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Morton planning to help Scotland join the Euro A teams

7 August 2017
Having graduated with a degree in Criminal Justice at the University of the West of Scotland, Lee Morton has turned his attention to helping Scotland reach the top tier of European hockey with a strong performance at the EuroHockey II Championships in Glasgow. Pic by Duncan Gray.

Having graduated with a degree in Criminal Justice at the University of the West of Scotland, Lee Morton has turned his attention to helping Scotland reach the top tier of European hockey with a strong performance at the EuroHockey II Championships in Glasgow. Pic by Duncan Gray.

Glasgow’s Lee Morton believes Scotland has its best chance yet on getting into European hockey’s A division as Glasgow hosts the men’s EuroHockey II Championship this week.

Scotland has been in the B division for the past five championships and got agonisingly close to qualifying last time around.

“The last one was a tough one,” admitted 22-year-old Morton who has just finished a degree in Criminal Justice at the University of the West of Scotland.  “And very controversial because we got a goal disallowed that changed the game.

“We’ve always got to the semi-final and never been able to get that next step.  The B division is hard and you always have teams that can kill a game.”

Scotland started the tournament with a tight win against France in yesterday’s opening game and the likely scenario is the team will qualify from their group along with the French, whilst Russia and Wales are expected to progress from the other section.

“Two teams from each group will go to the semis, then you need to win the semis and that’s you promoted,” Morton continued.   “There’s no added incentive for the final, you have already qualified and got promoted.”

Morton provides a pivotal role in the team and not just in his position as striker.  Having played his formative years in striker-rich Scotland in midfield he is almost equally skilled in both positions.

“I tend to see myself as a guy who can do both,” he explained.  “From playing midfield I know when the right time to shoot is and the right time to pass. 

“So I wouldn’t say I’m all about goal scoring, and I don’t think I score hundreds of goals, but I can find that balance.”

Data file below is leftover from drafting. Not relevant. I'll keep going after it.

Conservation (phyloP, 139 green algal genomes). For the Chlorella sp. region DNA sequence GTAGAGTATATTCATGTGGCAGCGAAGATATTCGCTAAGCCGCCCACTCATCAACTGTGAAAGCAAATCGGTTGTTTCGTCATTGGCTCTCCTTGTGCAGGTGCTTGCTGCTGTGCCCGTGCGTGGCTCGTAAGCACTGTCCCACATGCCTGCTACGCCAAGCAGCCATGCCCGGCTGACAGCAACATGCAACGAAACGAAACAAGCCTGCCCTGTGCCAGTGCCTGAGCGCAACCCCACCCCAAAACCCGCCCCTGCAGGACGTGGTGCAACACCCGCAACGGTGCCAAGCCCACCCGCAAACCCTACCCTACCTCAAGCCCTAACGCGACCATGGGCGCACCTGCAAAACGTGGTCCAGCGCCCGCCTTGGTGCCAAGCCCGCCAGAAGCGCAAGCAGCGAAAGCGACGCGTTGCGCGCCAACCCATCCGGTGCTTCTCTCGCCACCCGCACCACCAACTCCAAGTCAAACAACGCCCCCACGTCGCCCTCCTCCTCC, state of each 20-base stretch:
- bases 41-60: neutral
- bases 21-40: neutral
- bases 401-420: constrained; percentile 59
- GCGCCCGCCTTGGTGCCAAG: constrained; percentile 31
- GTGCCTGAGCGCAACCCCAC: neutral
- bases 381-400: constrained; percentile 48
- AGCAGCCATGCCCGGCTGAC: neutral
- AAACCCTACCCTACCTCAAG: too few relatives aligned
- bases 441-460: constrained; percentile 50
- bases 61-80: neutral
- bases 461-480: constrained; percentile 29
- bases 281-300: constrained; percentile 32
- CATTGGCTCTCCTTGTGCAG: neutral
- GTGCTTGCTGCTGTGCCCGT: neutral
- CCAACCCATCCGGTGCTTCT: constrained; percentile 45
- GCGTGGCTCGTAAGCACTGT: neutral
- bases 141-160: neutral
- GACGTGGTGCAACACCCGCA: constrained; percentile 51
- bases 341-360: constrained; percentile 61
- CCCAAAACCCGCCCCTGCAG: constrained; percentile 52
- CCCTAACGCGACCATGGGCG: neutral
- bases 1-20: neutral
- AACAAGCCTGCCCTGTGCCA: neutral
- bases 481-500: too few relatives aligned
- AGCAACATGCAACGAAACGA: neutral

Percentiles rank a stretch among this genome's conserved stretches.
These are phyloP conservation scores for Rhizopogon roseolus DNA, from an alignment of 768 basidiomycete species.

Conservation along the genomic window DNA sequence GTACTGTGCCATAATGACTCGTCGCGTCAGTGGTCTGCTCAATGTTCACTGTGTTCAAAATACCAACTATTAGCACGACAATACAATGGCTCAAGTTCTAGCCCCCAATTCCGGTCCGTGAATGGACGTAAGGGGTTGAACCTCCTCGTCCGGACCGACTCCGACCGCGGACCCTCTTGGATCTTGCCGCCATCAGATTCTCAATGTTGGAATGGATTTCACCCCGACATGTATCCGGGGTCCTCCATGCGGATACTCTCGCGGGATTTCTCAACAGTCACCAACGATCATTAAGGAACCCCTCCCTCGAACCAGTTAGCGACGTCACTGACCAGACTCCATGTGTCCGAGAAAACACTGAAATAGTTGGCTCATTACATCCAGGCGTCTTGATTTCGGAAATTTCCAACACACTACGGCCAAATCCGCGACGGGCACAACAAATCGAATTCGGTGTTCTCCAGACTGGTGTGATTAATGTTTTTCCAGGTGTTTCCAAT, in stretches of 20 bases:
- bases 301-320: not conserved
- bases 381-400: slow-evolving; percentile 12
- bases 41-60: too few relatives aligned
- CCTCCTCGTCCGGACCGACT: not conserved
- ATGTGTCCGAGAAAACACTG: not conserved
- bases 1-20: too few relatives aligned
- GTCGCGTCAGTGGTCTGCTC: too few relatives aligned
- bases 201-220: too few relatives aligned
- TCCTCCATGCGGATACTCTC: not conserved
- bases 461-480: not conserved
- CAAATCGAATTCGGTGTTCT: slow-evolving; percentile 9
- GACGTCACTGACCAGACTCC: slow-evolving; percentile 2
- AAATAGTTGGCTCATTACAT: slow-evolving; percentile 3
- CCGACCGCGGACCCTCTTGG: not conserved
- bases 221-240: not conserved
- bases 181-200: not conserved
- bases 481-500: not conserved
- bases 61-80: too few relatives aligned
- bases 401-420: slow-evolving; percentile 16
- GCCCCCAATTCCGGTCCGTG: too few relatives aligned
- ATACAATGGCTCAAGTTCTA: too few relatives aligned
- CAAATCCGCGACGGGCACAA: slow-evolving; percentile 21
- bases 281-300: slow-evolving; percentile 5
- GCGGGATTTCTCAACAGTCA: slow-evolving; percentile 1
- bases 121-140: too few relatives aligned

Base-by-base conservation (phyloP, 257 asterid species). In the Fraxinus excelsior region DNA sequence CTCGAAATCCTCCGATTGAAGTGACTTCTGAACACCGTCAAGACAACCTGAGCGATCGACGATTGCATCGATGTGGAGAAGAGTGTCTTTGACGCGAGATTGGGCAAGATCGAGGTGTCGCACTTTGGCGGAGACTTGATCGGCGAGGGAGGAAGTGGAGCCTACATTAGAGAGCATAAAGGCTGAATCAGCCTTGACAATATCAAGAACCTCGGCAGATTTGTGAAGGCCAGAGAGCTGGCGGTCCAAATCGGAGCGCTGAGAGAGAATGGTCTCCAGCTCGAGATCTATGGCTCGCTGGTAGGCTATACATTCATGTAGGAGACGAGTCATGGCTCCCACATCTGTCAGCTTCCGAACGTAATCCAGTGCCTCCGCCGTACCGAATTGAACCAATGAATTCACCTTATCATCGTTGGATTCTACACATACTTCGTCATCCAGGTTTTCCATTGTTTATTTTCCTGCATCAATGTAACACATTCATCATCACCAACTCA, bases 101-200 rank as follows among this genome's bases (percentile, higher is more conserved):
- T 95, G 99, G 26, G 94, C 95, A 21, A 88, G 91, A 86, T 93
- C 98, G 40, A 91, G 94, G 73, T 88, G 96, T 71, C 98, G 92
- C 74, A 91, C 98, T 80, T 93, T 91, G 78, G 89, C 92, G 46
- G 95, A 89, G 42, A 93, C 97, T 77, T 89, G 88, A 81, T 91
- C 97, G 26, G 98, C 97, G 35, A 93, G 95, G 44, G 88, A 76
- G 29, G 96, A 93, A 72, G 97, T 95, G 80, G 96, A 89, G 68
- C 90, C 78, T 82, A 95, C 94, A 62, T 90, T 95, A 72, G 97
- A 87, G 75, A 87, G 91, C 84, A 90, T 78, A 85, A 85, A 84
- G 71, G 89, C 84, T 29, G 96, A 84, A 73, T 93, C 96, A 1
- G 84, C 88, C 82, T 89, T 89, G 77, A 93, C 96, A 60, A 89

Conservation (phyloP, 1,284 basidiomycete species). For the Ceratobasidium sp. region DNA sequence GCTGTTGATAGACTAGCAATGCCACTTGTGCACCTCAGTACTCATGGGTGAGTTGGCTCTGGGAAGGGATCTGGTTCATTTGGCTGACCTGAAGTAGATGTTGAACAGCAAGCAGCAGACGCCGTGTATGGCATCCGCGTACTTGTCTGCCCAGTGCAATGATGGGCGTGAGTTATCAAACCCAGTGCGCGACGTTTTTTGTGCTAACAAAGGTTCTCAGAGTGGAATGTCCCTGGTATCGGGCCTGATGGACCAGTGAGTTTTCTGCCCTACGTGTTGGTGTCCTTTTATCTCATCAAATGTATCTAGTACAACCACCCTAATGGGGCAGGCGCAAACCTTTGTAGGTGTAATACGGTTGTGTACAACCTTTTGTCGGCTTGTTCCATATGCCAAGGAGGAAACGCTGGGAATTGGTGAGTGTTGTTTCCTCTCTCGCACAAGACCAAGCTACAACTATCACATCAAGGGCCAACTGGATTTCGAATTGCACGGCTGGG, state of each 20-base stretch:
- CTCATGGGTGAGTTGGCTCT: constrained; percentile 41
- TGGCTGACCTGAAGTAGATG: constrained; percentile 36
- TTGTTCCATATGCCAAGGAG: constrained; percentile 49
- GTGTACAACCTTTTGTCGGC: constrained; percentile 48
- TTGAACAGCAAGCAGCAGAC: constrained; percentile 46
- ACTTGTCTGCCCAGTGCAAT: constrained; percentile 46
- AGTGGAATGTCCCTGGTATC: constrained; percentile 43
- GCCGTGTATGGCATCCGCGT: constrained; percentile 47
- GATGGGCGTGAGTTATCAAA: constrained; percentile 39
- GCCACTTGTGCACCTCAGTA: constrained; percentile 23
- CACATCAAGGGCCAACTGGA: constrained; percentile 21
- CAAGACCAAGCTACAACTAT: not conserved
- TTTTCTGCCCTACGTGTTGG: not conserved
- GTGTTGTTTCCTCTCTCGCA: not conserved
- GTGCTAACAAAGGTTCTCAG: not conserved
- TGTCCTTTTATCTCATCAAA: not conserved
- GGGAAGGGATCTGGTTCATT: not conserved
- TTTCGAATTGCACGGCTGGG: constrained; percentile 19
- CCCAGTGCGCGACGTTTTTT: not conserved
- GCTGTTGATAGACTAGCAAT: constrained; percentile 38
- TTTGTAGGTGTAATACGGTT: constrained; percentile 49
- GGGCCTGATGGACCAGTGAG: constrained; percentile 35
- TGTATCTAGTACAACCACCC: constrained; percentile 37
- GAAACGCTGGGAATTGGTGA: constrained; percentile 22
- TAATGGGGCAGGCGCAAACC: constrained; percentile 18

Morton’s prodigious talents have not escaped attention outside Scotland and he was recently selected for the GB Development Programme with a view to the 2024 Olympic Games.

The timing could not have been better for Morton who finished his final year of university this summer and was going abroad, possibly to Holland, to develop his hockey career. 

He admits things seem to have just “fitted into place” and is thrilled that being a full-time funded athlete will give him the opportunity to see just how far he can go.

“I was at the University of West Scotland and just graduated so now I’m free to move down south,” said Morton who was one of 150 students supported by Winning Students, Scotland’s national sports scholarships programme for student athletes.

Morton received funding support and the academic flexibility required to perform at the highest level in sport and studies.

Eighteen Scottish universities and 25 colleges form the Winning Students network with the programme being funded by the Scottish Funding Council. Students at network colleges and universities benefit from a dedicated co-ordinator to ensure they can balance their studies and sport effectively.

“The university was pretty flexible when it came to sport and they recognise you are doing something serious,” he said.

“This being the fourth year and having dissertations made it a lot tougher than other years but they’ve been pretty spot on such as extending deadlines, so it’s been ideal to manage.

“Winning Students gave me a grant for the past two years which paid for travel and accommodation; the little things you wouldn’t necessarily think add up but actually do and could become a hassle. 

“So the Winning Students and university grants are just massive and without them I probably wouldn’t have been able to get through the year.”

With education now behind him and a degree in the bag, Morton can look forward to a future which could include next year’s Gold Coast Commonwealth Games and a possible Olympics further down the line.

Although right now, the main aim is to help Scotland finally move out of the Europeans group B.

“This year we have had one of the most successful years and we qualified for World League 3 for the first time,” he said.

“Before that we were fortieth in the world and we’ve now got to 23, which is a big rise. 

“It brings a bit of added pressure for the Europeans because we really want to get promoted. 

“And it’s a tough thing to do but based on how the year has gone, this is the best chance and the best group we’ve had in a long while so we will be looking to get that final place and then get in the A division.”